John Shaw Furniture Maker - Fine Woodworking John Shaw Furniture Maker - Fine Woodworking


Fine Woodworking

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John Shaw Furniture Maker - Fine Woodworking

"An idea, an eye for design, fine flitches of wood, sharp tools and the centuries old skills of woodcraft come together in furniture maker John Shaw’s workshop.

Furniture that surpasses the expectations of the owner starts with a conversation. Individual design is about finding out what the owners want, what their expectations are, what sort of room the table and chairs will go into, what space a hall table will become part of, what art piece a particular shelf or cabinet will set off…

I think about it, make sketches and sometimes models. When we’ve agreed on what we’re making and we have some ideas about the type of wood that we’re using, I build a full-scale model, screwed together and made from pine. I have to be sure the overall form is right and the piece works - chairs need to be comfortable, shelves the right height. The design mustn’t overwhelm the material, seeking a balance is important to me”

John and family now live in Nelson, after 14 years in the Lud Valley. The landscape of this beautiful part of New Zealand is an inspiration, as is the collegial support of the Nelson Furniture Collective and Woodworkers’ Guild and the synergy of living in an arts mecca.

I am enjoying sharing a workshop with other woodworkers, in Port Nelson; and have started The Centre for Fine Woodworking.


Wood offers an enormous scope to the craftsman. It’s tactile, a pleasure to work with.

I love the qualities of colour and grain, the feel of shaping it and the challenge of constructing with it.

This is what keeps me committed to working with wood and motivated as a woodworker.”


John’s skills in design and craftsmanship are highly developed. His career started in 1982 when he passed his City and Guilds at Rycotewood College in Oxford, England, gaining confidence in the traditional techniques of his craft. In 1985 he studied for a year with James Krenov in California at the College of the Redwoods. He spent the ‘90s as a tutor at the Nelson Marlborough Institute of Technology. But the central influence of James Krenov is something he reflects on often.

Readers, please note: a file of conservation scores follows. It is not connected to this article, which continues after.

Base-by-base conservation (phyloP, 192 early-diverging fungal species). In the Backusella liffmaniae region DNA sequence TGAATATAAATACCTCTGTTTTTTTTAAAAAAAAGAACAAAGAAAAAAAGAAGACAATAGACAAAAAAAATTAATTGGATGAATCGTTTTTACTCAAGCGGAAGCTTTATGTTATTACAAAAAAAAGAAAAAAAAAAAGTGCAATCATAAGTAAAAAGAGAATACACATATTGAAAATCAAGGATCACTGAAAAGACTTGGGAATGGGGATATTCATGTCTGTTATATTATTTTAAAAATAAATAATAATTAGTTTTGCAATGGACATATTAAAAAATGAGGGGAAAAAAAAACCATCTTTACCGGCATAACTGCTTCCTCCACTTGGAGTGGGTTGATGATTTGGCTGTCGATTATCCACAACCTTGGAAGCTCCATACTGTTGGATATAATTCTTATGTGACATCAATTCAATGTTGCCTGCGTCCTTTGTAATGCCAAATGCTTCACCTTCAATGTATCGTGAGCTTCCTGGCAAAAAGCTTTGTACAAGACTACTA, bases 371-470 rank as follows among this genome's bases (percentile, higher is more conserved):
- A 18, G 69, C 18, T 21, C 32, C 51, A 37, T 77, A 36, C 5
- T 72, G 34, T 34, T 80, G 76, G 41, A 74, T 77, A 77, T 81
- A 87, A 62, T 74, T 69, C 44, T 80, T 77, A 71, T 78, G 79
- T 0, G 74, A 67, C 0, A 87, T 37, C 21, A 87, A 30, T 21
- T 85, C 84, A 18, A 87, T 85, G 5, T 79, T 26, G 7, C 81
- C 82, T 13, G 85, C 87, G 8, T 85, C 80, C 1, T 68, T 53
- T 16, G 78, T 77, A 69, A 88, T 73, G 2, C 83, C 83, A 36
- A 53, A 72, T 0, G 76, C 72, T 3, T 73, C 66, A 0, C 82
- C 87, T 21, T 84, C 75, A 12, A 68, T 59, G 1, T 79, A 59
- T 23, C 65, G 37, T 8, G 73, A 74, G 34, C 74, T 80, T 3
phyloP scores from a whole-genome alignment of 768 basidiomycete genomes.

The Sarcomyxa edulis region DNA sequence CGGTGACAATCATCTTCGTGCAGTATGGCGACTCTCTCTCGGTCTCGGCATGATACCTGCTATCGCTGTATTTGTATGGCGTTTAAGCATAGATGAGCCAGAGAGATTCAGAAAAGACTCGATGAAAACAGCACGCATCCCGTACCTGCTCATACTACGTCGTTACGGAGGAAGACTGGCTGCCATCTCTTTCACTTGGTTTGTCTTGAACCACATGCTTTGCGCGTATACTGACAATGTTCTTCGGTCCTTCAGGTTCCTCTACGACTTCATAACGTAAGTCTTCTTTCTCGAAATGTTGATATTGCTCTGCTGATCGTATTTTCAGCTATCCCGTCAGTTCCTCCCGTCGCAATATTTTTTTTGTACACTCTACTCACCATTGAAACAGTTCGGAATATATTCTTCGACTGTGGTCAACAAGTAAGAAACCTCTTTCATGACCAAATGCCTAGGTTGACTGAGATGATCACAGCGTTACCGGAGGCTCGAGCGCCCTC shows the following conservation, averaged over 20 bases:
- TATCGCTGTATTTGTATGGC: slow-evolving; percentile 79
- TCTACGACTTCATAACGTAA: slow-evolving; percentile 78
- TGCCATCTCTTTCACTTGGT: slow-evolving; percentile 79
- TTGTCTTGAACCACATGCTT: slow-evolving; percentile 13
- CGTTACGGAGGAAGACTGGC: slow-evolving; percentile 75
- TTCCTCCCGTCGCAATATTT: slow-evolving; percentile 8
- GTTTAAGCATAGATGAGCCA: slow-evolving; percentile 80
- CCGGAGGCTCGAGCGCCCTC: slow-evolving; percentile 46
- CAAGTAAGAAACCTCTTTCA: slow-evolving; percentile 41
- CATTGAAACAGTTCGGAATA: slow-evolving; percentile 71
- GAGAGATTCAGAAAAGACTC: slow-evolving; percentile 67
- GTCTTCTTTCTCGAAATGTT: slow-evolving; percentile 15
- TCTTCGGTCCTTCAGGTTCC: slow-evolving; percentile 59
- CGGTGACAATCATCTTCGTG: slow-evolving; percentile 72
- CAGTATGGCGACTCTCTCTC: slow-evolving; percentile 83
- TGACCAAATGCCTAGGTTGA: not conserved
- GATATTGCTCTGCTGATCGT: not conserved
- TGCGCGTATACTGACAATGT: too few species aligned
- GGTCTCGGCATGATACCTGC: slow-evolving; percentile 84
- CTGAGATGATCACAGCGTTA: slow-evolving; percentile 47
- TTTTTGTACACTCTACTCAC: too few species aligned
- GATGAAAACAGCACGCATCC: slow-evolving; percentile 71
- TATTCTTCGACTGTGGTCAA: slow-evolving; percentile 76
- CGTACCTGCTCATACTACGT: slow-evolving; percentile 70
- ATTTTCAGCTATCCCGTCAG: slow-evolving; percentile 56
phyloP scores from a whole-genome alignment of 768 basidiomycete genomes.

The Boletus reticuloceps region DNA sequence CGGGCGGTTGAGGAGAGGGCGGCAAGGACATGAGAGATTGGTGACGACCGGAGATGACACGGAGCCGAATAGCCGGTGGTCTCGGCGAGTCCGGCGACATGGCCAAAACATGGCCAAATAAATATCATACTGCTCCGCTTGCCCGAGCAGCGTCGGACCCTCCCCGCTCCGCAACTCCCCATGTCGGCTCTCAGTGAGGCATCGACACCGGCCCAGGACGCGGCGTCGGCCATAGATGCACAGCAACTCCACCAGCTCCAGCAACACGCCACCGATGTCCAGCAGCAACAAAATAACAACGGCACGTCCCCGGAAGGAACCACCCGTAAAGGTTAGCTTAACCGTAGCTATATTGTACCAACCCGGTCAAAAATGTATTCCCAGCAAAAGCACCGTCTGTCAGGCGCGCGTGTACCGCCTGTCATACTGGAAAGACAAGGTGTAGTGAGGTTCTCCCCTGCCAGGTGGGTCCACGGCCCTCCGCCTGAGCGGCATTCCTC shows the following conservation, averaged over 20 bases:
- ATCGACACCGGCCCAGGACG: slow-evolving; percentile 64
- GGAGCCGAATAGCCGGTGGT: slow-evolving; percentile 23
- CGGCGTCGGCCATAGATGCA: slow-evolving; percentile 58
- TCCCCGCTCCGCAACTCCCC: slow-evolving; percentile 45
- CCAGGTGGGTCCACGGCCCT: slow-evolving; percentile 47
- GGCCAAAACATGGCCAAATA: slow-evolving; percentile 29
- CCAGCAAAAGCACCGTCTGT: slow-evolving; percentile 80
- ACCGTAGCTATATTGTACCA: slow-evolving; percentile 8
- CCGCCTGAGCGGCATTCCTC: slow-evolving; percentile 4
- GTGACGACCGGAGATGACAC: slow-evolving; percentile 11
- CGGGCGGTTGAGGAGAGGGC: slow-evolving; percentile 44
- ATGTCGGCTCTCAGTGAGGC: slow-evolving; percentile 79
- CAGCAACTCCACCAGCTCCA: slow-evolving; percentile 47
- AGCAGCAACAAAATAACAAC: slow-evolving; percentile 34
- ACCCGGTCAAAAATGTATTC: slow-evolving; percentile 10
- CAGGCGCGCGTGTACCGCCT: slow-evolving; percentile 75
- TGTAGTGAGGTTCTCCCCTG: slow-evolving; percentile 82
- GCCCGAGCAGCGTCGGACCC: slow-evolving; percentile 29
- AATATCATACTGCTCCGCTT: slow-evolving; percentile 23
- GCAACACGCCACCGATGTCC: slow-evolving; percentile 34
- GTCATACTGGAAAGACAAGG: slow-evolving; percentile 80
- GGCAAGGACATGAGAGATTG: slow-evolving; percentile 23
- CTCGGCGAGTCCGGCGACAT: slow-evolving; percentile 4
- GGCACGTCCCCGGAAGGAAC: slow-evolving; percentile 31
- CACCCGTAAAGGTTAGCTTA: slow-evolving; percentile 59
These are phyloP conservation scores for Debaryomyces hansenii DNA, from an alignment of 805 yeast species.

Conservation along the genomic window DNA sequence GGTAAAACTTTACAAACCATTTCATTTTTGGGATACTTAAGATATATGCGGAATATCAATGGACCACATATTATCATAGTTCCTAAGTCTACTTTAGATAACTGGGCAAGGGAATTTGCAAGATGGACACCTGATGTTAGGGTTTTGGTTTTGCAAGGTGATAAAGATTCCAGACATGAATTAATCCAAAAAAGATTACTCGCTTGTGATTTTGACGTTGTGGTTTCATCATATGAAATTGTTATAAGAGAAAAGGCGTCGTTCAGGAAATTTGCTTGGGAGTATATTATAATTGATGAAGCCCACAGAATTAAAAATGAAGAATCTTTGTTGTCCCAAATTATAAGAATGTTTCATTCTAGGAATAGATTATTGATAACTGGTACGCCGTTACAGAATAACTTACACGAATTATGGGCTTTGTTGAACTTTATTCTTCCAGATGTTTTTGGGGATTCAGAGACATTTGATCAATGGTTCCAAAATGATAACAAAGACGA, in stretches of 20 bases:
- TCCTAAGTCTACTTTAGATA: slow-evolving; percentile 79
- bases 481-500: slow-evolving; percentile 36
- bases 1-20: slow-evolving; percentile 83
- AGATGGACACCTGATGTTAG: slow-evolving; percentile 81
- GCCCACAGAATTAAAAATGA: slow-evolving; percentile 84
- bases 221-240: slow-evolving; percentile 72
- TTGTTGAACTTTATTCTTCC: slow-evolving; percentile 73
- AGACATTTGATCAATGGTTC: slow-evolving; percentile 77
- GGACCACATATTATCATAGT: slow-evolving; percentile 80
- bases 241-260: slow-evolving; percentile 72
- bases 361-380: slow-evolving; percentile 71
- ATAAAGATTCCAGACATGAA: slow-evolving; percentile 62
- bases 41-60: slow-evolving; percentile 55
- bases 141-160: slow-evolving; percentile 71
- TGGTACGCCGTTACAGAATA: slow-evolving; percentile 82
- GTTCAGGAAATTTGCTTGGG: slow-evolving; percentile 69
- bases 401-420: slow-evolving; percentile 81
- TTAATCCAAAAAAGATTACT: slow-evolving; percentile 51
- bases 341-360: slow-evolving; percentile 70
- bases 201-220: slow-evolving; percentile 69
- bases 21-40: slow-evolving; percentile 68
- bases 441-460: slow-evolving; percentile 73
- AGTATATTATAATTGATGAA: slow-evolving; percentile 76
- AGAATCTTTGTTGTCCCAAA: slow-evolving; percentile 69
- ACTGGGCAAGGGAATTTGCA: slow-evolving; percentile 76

I met James Krenov at a workshop in Wellington in the early 80s. I’d already read his books and been excited by his approach to craftsmanship. When he invited me to study at College of the Redwoods in California it was a turning point.
‘Striving for excellence’ hadn’t become a cliché back then!

Jim taught me to be comfortable about making my work personal. It’s not about a forced attempt to make your work different, it’s a progression, a union between what you know, what you’ve experienced and a natural ambition to grow and develop.”

Recognising that one is part of a tradition is important. A mortise and tenon joint, dovetails – John sees these and other traditional techniques as offering honesty, and integrity.


Handmade furniture should last for generations. But this doesn’t just mean durability.

The details of a piece create a rhythm, ensuring it will reveal itself slowly. It will unfold, there will be discoveries

that are not immediate. The conversation at the beginning of a commission may go on for a very long time...”

Commissioned to design and make outdoor seats for the new Nelson Visitor Centre.
2005 "Fine" exhibition in Wellington, a group of Nelson artists in various media.
: Commissioned to provide furniture for private fishing lodge, Nelson, NZ.
2001: Commissioned to design and make 24 chairs to accompany an existing dining table.
2001: ‘The Fourth Perspective’, contemporary NZ furniture. Judith Anderson Gallery, Auckland.
2000: Overall winner Weyerhaeuser Studio Furniture Awards, Suter Gallery, Nelson.